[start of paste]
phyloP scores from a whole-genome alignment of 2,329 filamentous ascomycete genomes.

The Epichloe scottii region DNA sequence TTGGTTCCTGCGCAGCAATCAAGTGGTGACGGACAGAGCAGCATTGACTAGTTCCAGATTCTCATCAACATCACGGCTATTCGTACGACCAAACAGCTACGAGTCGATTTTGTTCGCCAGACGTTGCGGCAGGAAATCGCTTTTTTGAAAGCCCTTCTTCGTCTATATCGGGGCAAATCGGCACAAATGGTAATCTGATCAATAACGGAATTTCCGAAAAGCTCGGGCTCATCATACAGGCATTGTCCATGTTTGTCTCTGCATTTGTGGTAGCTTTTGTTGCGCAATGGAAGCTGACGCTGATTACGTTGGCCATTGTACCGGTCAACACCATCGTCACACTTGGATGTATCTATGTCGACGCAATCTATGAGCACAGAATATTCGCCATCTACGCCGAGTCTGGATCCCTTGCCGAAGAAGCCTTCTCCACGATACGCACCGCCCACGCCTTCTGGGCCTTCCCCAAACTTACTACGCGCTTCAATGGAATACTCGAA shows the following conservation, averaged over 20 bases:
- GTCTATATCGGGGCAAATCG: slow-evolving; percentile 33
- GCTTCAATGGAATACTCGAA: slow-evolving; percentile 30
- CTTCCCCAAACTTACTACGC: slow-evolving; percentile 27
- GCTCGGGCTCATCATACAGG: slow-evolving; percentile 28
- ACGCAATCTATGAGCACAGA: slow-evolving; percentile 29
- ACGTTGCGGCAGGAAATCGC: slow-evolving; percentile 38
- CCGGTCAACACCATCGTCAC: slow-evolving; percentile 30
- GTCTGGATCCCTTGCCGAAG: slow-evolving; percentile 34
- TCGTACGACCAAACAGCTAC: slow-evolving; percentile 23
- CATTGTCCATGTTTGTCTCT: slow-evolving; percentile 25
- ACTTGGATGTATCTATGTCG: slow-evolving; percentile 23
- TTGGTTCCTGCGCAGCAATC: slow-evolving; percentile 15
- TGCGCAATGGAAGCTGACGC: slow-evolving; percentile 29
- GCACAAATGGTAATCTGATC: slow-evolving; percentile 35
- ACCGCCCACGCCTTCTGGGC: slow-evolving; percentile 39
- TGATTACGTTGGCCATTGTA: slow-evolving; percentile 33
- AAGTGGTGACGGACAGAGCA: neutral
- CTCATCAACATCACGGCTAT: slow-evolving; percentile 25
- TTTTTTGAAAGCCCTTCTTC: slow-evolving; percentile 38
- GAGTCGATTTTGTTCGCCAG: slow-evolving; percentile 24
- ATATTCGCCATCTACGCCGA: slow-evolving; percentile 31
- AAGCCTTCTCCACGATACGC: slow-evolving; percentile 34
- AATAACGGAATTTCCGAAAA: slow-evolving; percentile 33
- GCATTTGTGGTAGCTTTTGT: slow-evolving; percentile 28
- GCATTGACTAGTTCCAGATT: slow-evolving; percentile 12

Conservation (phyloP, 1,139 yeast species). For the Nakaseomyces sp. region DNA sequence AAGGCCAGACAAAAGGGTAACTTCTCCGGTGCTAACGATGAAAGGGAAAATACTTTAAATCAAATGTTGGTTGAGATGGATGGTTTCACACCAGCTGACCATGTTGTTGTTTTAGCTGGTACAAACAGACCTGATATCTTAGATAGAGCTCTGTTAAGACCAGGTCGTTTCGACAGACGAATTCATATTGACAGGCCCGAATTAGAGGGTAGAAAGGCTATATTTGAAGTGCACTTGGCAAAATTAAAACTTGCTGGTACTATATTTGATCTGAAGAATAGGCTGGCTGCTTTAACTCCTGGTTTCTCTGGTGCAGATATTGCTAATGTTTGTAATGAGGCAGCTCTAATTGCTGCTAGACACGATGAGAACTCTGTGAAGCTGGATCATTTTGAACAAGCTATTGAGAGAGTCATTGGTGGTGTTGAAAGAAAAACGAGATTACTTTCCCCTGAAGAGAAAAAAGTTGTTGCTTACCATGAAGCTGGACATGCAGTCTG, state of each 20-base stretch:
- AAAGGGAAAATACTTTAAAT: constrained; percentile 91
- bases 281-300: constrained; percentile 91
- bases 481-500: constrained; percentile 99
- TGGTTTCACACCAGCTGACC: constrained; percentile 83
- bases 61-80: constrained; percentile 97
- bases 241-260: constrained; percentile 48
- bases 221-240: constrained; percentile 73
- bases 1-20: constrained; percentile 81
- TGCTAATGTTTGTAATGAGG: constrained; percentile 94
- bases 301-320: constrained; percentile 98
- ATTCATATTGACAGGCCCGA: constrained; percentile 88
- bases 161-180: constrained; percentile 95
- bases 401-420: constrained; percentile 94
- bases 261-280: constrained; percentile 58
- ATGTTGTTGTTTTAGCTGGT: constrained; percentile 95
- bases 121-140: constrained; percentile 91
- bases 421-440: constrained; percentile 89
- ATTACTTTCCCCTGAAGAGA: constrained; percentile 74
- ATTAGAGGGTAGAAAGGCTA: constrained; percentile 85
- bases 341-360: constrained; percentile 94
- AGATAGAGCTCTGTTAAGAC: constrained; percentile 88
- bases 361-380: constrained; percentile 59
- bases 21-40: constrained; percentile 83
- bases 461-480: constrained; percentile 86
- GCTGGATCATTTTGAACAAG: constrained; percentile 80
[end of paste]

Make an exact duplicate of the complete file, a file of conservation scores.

phyloP scores from a whole-genome alignment of 2,329 filamentous ascomycete genomes.

The Epichloe scottii region DNA sequence TTGGTTCCTGCGCAGCAATCAAGTGGTGACGGACAGAGCAGCATTGACTAGTTCCAGATTCTCATCAACATCACGGCTATTCGTACGACCAAACAGCTACGAGTCGATTTTGTTCGCCAGACGTTGCGGCAGGAAATCGCTTTTTTGAAAGCCCTTCTTCGTCTATATCGGGGCAAATCGGCACAAATGGTAATCTGATCAATAACGGAATTTCCGAAAAGCTCGGGCTCATCATACAGGCATTGTCCATGTTTGTCTCTGCATTTGTGGTAGCTTTTGTTGCGCAATGGAAGCTGACGCTGATTACGTTGGCCATTGTACCGGTCAACACCATCGTCACACTTGGATGTATCTATGTCGACGCAATCTATGAGCACAGAATATTCGCCATCTACGCCGAGTCTGGATCCCTTGCCGAAGAAGCCTTCTCCACGATACGCACCGCCCACGCCTTCTGGGCCTTCCCCAAACTTACTACGCGCTTCAATGGAATACTCGAA shows the following conservation, averaged over 20 bases:
- GTCTATATCGGGGCAAATCG: slow-evolving; percentile 33
- GCTTCAATGGAATACTCGAA: slow-evolving; percentile 30
- CTTCCCCAAACTTACTACGC: slow-evolving; percentile 27
- GCTCGGGCTCATCATACAGG: slow-evolving; percentile 28
- ACGCAATCTATGAGCACAGA: slow-evolving; percentile 29
- ACGTTGCGGCAGGAAATCGC: slow-evolving; percentile 38
- CCGGTCAACACCATCGTCAC: slow-evolving; percentile 30
- GTCTGGATCCCTTGCCGAAG: slow-evolving; percentile 34
- TCGTACGACCAAACAGCTAC: slow-evolving; percentile 23
- CATTGTCCATGTTTGTCTCT: slow-evolving; percentile 25
- ACTTGGATGTATCTATGTCG: slow-evolving; percentile 23
- TTGGTTCCTGCGCAGCAATC: slow-evolving; percentile 15
- TGCGCAATGGAAGCTGACGC: slow-evolving; percentile 29
- GCACAAATGGTAATCTGATC: slow-evolving; percentile 35
- ACCGCCCACGCCTTCTGGGC: slow-evolving; percentile 39
- TGATTACGTTGGCCATTGTA: slow-evolving; percentile 33
- AAGTGGTGACGGACAGAGCA: neutral
- CTCATCAACATCACGGCTAT: slow-evolving; percentile 25
- TTTTTTGAAAGCCCTTCTTC: slow-evolving; percentile 38
- GAGTCGATTTTGTTCGCCAG: slow-evolving; percentile 24
- ATATTCGCCATCTACGCCGA: slow-evolving; percentile 31
- AAGCCTTCTCCACGATACGC: slow-evolving; percentile 34
- AATAACGGAATTTCCGAAAA: slow-evolving; percentile 33
- GCATTTGTGGTAGCTTTTGT: slow-evolving; percentile 28
- GCATTGACTAGTTCCAGATT: slow-evolving; percentile 12

Conservation (phyloP, 1,139 yeast species). For the Nakaseomyces sp. region DNA sequence AAGGCCAGACAAAAGGGTAACTTCTCCGGTGCTAACGATGAAAGGGAAAATACTTTAAATCAAATGTTGGTTGAGATGGATGGTTTCACACCAGCTGACCATGTTGTTGTTTTAGCTGGTACAAACAGACCTGATATCTTAGATAGAGCTCTGTTAAGACCAGGTCGTTTCGACAGACGAATTCATATTGACAGGCCCGAATTAGAGGGTAGAAAGGCTATATTTGAAGTGCACTTGGCAAAATTAAAACTTGCTGGTACTATATTTGATCTGAAGAATAGGCTGGCTGCTTTAACTCCTGGTTTCTCTGGTGCAGATATTGCTAATGTTTGTAATGAGGCAGCTCTAATTGCTGCTAGACACGATGAGAACTCTGTGAAGCTGGATCATTTTGAACAAGCTATTGAGAGAGTCATTGGTGGTGTTGAAAGAAAAACGAGATTACTTTCCCCTGAAGAGAAAAAAGTTGTTGCTTACCATGAAGCTGGACATGCAGTCTG, state of each 20-base stretch:
- AAAGGGAAAATACTTTAAAT: constrained; percentile 91
- bases 281-300: constrained; percentile 91
- bases 481-500: constrained; percentile 99
- TGGTTTCACACCAGCTGACC: constrained; percentile 83
- bases 61-80: constrained; percentile 97
- bases 241-260: constrained; percentile 48
- bases 221-240: constrained; percentile 73
- bases 1-20: constrained; percentile 81
- TGCTAATGTTTGTAATGAGG: constrained; percentile 94
- bases 301-320: constrained; percentile 98
- ATTCATATTGACAGGCCCGA: constrained; percentile 88
- bases 161-180: constrained; percentile 95
- bases 401-420: constrained; percentile 94
- bases 261-280: constrained; percentile 58
- ATGTTGTTGTTTTAGCTGGT: constrained; percentile 95
- bases 121-140: constrained; percentile 91
- bases 421-440: constrained; percentile 89
- ATTACTTTCCCCTGAAGAGA: constrained; percentile 74
- ATTAGAGGGTAGAAAGGCTA: constrained; percentile 85
- bases 341-360: constrained; percentile 94
- AGATAGAGCTCTGTTAAGAC: constrained; percentile 88
- bases 361-380: constrained; percentile 59
- bases 21-40: constrained; percentile 83
- bases 461-480: constrained; percentile 86
- GCTGGATCATTTTGAACAAG: constrained; percentile 80